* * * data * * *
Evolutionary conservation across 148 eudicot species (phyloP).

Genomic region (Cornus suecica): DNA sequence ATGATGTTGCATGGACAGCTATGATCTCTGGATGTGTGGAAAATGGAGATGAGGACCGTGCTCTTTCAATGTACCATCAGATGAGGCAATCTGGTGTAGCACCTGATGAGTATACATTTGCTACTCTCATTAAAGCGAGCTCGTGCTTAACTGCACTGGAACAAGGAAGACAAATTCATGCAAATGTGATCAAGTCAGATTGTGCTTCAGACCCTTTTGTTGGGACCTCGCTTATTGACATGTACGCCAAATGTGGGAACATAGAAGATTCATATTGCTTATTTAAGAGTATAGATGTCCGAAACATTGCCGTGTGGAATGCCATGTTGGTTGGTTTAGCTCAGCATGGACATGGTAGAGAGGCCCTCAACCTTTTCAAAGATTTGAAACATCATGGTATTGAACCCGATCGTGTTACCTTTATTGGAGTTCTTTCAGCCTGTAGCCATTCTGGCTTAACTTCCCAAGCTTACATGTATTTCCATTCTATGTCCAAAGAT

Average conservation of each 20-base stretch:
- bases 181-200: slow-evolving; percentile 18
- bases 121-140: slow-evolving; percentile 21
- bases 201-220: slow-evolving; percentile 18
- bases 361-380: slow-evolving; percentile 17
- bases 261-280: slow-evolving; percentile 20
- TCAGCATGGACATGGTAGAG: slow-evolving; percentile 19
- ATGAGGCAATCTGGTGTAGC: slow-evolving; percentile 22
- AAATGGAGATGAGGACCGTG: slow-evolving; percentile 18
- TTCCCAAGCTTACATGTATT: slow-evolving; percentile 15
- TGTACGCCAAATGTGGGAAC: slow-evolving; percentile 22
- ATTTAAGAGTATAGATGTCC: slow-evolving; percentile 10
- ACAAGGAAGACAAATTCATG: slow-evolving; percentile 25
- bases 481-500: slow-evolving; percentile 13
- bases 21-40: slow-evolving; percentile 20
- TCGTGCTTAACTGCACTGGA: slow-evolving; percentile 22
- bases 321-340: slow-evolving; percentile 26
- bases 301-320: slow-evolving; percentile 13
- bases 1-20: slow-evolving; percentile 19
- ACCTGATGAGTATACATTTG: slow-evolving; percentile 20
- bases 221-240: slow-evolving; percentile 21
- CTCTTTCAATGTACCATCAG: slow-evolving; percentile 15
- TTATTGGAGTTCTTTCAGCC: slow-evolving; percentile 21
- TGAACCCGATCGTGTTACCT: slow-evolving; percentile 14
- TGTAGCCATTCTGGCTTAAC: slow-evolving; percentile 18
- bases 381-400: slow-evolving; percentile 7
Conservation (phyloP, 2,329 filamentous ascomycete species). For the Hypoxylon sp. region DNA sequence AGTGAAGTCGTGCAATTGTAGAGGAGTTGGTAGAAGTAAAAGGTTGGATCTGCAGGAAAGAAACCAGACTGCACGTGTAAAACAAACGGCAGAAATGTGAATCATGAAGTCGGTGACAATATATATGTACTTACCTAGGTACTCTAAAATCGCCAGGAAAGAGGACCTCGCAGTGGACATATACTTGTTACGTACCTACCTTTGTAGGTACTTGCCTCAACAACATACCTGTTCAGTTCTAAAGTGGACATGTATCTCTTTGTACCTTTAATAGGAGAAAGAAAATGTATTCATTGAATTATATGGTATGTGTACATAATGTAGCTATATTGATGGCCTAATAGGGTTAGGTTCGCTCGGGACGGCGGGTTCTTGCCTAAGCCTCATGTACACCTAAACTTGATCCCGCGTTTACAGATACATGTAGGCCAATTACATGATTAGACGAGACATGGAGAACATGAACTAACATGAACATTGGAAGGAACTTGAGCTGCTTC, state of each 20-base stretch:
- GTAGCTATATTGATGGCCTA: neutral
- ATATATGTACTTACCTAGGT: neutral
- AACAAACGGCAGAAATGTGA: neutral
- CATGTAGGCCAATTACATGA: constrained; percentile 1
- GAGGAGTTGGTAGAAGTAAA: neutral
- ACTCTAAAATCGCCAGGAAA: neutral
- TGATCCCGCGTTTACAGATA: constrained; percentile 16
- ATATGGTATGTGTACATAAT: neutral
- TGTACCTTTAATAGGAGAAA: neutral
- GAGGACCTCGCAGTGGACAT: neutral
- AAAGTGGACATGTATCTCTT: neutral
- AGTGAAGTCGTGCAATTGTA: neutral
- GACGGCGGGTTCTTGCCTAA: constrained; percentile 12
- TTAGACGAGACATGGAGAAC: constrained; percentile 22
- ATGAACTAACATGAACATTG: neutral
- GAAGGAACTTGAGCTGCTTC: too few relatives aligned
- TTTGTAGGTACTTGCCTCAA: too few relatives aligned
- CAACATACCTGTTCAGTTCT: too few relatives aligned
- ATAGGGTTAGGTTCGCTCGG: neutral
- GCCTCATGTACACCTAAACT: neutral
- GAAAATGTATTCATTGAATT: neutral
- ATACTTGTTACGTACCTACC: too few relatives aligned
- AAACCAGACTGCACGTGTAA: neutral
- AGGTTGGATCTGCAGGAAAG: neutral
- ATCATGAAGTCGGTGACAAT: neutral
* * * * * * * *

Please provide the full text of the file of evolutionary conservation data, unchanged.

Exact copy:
Evolutionary conservation across 148 eudicot species (phyloP).

Genomic region (Cornus suecica): DNA sequence ATGATGTTGCATGGACAGCTATGATCTCTGGATGTGTGGAAAATGGAGATGAGGACCGTGCTCTTTCAATGTACCATCAGATGAGGCAATCTGGTGTAGCACCTGATGAGTATACATTTGCTACTCTCATTAAAGCGAGCTCGTGCTTAACTGCACTGGAACAAGGAAGACAAATTCATGCAAATGTGATCAAGTCAGATTGTGCTTCAGACCCTTTTGTTGGGACCTCGCTTATTGACATGTACGCCAAATGTGGGAACATAGAAGATTCATATTGCTTATTTAAGAGTATAGATGTCCGAAACATTGCCGTGTGGAATGCCATGTTGGTTGGTTTAGCTCAGCATGGACATGGTAGAGAGGCCCTCAACCTTTTCAAAGATTTGAAACATCATGGTATTGAACCCGATCGTGTTACCTTTATTGGAGTTCTTTCAGCCTGTAGCCATTCTGGCTTAACTTCCCAAGCTTACATGTATTTCCATTCTATGTCCAAAGAT

Average conservation of each 20-base stretch:
- bases 181-200: slow-evolving; percentile 18
- bases 121-140: slow-evolving; percentile 21
- bases 201-220: slow-evolving; percentile 18
- bases 361-380: slow-evolving; percentile 17
- bases 261-280: slow-evolving; percentile 20
- TCAGCATGGACATGGTAGAG: slow-evolving; percentile 19
- ATGAGGCAATCTGGTGTAGC: slow-evolving; percentile 22
- AAATGGAGATGAGGACCGTG: slow-evolving; percentile 18
- TTCCCAAGCTTACATGTATT: slow-evolving; percentile 15
- TGTACGCCAAATGTGGGAAC: slow-evolving; percentile 22
- ATTTAAGAGTATAGATGTCC: slow-evolving; percentile 10
- ACAAGGAAGACAAATTCATG: slow-evolving; percentile 25
- bases 481-500: slow-evolving; percentile 13
- bases 21-40: slow-evolving; percentile 20
- TCGTGCTTAACTGCACTGGA: slow-evolving; percentile 22
- bases 321-340: slow-evolving; percentile 26
- bases 301-320: slow-evolving; percentile 13
- bases 1-20: slow-evolving; percentile 19
- ACCTGATGAGTATACATTTG: slow-evolving; percentile 20
- bases 221-240: slow-evolving; percentile 21
- CTCTTTCAATGTACCATCAG: slow-evolving; percentile 15
- TTATTGGAGTTCTTTCAGCC: slow-evolving; percentile 21
- TGAACCCGATCGTGTTACCT: slow-evolving; percentile 14
- TGTAGCCATTCTGGCTTAAC: slow-evolving; percentile 18
- bases 381-400: slow-evolving; percentile 7
Conservation (phyloP, 2,329 filamentous ascomycete species). For the Hypoxylon sp. region DNA sequence AGTGAAGTCGTGCAATTGTAGAGGAGTTGGTAGAAGTAAAAGGTTGGATCTGCAGGAAAGAAACCAGACTGCACGTGTAAAACAAACGGCAGAAATGTGAATCATGAAGTCGGTGACAATATATATGTACTTACCTAGGTACTCTAAAATCGCCAGGAAAGAGGACCTCGCAGTGGACATATACTTGTTACGTACCTACCTTTGTAGGTACTTGCCTCAACAACATACCTGTTCAGTTCTAAAGTGGACATGTATCTCTTTGTACCTTTAATAGGAGAAAGAAAATGTATTCATTGAATTATATGGTATGTGTACATAATGTAGCTATATTGATGGCCTAATAGGGTTAGGTTCGCTCGGGACGGCGGGTTCTTGCCTAAGCCTCATGTACACCTAAACTTGATCCCGCGTTTACAGATACATGTAGGCCAATTACATGATTAGACGAGACATGGAGAACATGAACTAACATGAACATTGGAAGGAACTTGAGCTGCTTC, state of each 20-base stretch:
- GTAGCTATATTGATGGCCTA: neutral
- ATATATGTACTTACCTAGGT: neutral
- AACAAACGGCAGAAATGTGA: neutral
- CATGTAGGCCAATTACATGA: constrained; percentile 1
- GAGGAGTTGGTAGAAGTAAA: neutral
- ACTCTAAAATCGCCAGGAAA: neutral
- TGATCCCGCGTTTACAGATA: constrained; percentile 16
- ATATGGTATGTGTACATAAT: neutral
- TGTACCTTTAATAGGAGAAA: neutral
- GAGGACCTCGCAGTGGACAT: neutral
- AAAGTGGACATGTATCTCTT: neutral
- AGTGAAGTCGTGCAATTGTA: neutral
- GACGGCGGGTTCTTGCCTAA: constrained; percentile 12
- TTAGACGAGACATGGAGAAC: constrained; percentile 22
- ATGAACTAACATGAACATTG: neutral
- GAAGGAACTTGAGCTGCTTC: too few relatives aligned
- TTTGTAGGTACTTGCCTCAA: too few relatives aligned
- CAACATACCTGTTCAGTTCT: too few relatives aligned
- ATAGGGTTAGGTTCGCTCGG: neutral
- GCCTCATGTACACCTAAACT: neutral
- GAAAATGTATTCATTGAATT: neutral
- ATACTTGTTACGTACCTACC: too few relatives aligned
- AAACCAGACTGCACGTGTAA: neutral
- AGGTTGGATCTGCAGGAAAG: neutral
- ATCATGAAGTCGGTGACAAT: neutral